Wednesday Was Gopher Tortoise Day

April 10, 2019

Florida celebrated Gopher Tortoise Day on Wednesday.

Gopher tortoises are found in all 67 counties and are frequently encountered in neighborhoods, along roadways, and in many of Florida’s public parks and forests. The goal of Gopher Tortoise Day is to increase awareness and appreciation for these long lived, gentle reptiles.

A gopher tortoise strolling across a road or through a backyard or field is a common sight during spring in the North Escambia area. Yet as tortoises become increasingly active this time of year, they are vulnerable to being struck by vehicles and injured or killed.

The Florida Fish and Wildlife Conservation Commission is urging residents to look out for these slow-moving reptiles with their bony-plated shells and elephantine legs. They leave their burrows in search of green plants to eat and a tortoise to become their mate. From now through May, females will be laying eggs the size of ping-pong balls in the sandy apron outside their burrows.

FWC is also encouraging drivers to slow down on highways to help protect the state’s gopher tortoises. If a gopher tortoise is crossing the road, it is OK to pick it up and move it to safety — but keep it pointed in the direction it was heading and do not put this terrestrial animal into the water.

People also can help by downloading and using a  smartphone app to report to the FWC when and where they spot gopher tortoises. The free “Florida gopher tortoise” app recently became available on iPhone and Android. When users of the app take a photograph of a tortoise or its burrow, the photo and its GPS coordinates will be sent automatically to the FWC.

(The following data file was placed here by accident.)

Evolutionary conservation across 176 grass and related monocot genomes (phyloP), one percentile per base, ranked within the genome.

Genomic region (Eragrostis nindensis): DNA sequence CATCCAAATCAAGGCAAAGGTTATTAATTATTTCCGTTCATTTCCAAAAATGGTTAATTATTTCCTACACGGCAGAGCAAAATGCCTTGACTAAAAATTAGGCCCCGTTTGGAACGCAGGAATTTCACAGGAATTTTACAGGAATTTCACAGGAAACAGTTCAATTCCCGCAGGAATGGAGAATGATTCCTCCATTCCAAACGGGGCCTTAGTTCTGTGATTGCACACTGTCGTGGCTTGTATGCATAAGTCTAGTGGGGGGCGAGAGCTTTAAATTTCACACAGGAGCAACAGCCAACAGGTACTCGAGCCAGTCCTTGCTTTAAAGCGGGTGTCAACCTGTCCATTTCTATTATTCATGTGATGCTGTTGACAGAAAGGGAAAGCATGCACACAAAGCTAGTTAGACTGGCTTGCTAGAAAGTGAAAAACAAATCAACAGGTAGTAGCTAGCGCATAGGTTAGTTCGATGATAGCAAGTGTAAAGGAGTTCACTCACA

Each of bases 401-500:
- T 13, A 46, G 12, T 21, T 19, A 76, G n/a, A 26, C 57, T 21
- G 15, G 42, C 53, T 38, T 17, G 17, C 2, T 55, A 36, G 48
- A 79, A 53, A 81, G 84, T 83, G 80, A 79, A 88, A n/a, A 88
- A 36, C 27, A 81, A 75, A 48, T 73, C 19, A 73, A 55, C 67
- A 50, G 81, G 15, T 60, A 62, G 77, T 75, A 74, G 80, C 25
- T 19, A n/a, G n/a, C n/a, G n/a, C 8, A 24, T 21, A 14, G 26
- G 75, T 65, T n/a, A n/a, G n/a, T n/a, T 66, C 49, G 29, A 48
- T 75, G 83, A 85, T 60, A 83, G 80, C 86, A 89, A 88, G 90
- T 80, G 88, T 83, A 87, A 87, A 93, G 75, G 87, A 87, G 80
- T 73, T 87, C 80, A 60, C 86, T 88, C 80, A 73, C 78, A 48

App-generated data collected by citizen scientists will help guide conservation of this threatened species. Biological information and a quiz testing the user’s knowledge of the only tortoise east of the Mississippi River also are included in the app.

Harming a gopher tortoise, its burrows or eggs is against the law.


7 Responses to “Wednesday Was Gopher Tortoise Day”

  1. 429SCJ on April 11th, 2019 7:46 am

    I had a pet gopher during the early seventies.

    Amazingly his burrow is still in the down back, though vacated for many years.

    We are a species that has the God given ability, to help the lesser creatures in this world. Let us preserve and conserve our wildlife, especially the most vulnerable.

    And for those who would deliberately harm one of the gentle creatures, as they attempt to cross the roadway; there will be no discussion.

  2. TUMOM on April 10th, 2019 11:13 pm

    I absolutely love these precious creatures! If I ever see one trying to cross the road, I will stop, no matter how busy the road, and help them cross the road for their own safety.

  3. Wharf Rat on April 10th, 2019 11:03 pm

    Several years ago I found a tortoise trying to cross 9 mile Rd. near University Pkwy. It’s dangerous for a human to do this, much less an animal who does not understand that somebody will run over you because you are in their way. I took “him” home…you can tell the boys from the girls by looking at their lower shells. I was informed it was illegal for me to even look at a tortoise with both eyes because they were endangered. I remarked some may be, but this one was not in danger. He loved figs, grapes, bananas, etc., and would come to you and bump you when we were in the back yard.

    This critter lived with us for several years. We marked the seasons when he would go into hibernation and come out of his burrow.

    Alas, puberty must have set in, and we found where he went under the fence. Life goes on and we wish him well.

  4. Florida logger on April 10th, 2019 3:22 pm

    So sweet of a reptile just so gentle

  5. anne 1of2 on April 10th, 2019 2:11 pm

    Rita was intentionally run over last April, Oscar is still looking for her. The whole neighborhood is hoping another female will show up

  6. Charlotte Bates on April 10th, 2019 1:16 pm

    I have one living down at the bottom of my five fenced in acres. He, or she, has been there for the past few years. I don’t bother it, and do not allow my dogs to bother it. I do enjoy seeing it, now and then. BTW, I don’t feed it either. You are not suppose to, from what I’ve read about them.

  7. just sayin on April 10th, 2019 12:47 pm

    If one takes up residence in your yard and you want to relocate it. Do yourself a favor and don’t report it or else you could be stuck with this thing until it moves on its own.

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